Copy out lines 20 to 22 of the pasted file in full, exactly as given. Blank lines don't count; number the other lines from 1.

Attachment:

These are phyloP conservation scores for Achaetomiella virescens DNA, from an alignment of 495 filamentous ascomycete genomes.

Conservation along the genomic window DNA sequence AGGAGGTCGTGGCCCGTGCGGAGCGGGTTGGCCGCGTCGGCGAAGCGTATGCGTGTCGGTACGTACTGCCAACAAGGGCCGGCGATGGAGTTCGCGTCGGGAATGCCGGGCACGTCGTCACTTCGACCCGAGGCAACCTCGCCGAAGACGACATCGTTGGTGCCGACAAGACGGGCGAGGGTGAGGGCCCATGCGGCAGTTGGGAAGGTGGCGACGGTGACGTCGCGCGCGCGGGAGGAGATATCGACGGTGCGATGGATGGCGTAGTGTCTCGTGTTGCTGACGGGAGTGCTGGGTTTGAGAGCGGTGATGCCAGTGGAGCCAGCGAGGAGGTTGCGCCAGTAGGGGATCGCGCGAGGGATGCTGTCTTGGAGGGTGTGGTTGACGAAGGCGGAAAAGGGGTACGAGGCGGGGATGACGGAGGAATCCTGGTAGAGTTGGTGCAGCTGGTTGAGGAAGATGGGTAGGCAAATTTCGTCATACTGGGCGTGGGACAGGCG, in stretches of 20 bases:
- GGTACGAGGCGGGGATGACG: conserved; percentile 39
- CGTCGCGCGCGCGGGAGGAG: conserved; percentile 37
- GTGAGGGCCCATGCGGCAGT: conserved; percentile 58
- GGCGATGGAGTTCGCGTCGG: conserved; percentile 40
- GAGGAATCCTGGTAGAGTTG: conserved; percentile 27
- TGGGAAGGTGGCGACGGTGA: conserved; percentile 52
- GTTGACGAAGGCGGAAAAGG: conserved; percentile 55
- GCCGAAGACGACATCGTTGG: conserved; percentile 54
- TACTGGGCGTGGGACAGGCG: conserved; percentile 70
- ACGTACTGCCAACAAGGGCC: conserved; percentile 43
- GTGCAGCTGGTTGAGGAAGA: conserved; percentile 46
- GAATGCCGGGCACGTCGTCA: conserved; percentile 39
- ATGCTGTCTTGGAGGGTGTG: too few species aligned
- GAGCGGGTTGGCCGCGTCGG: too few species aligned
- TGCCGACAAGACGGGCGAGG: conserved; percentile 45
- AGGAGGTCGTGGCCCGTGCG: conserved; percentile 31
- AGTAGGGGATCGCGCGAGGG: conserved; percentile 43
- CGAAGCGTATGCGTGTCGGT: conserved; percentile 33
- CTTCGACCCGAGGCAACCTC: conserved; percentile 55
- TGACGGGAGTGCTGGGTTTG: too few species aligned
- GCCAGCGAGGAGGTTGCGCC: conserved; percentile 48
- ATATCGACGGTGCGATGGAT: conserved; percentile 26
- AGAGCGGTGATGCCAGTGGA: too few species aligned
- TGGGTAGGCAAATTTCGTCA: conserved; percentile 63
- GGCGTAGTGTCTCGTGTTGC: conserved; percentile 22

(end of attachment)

- CGAAGCGTATGCGTGTCGGT: conserved; percentile 33
- CTTCGACCCGAGGCAACCTC: conserved; percentile 55
- TGACGGGAGTGCTGGGTTTG: too few species aligned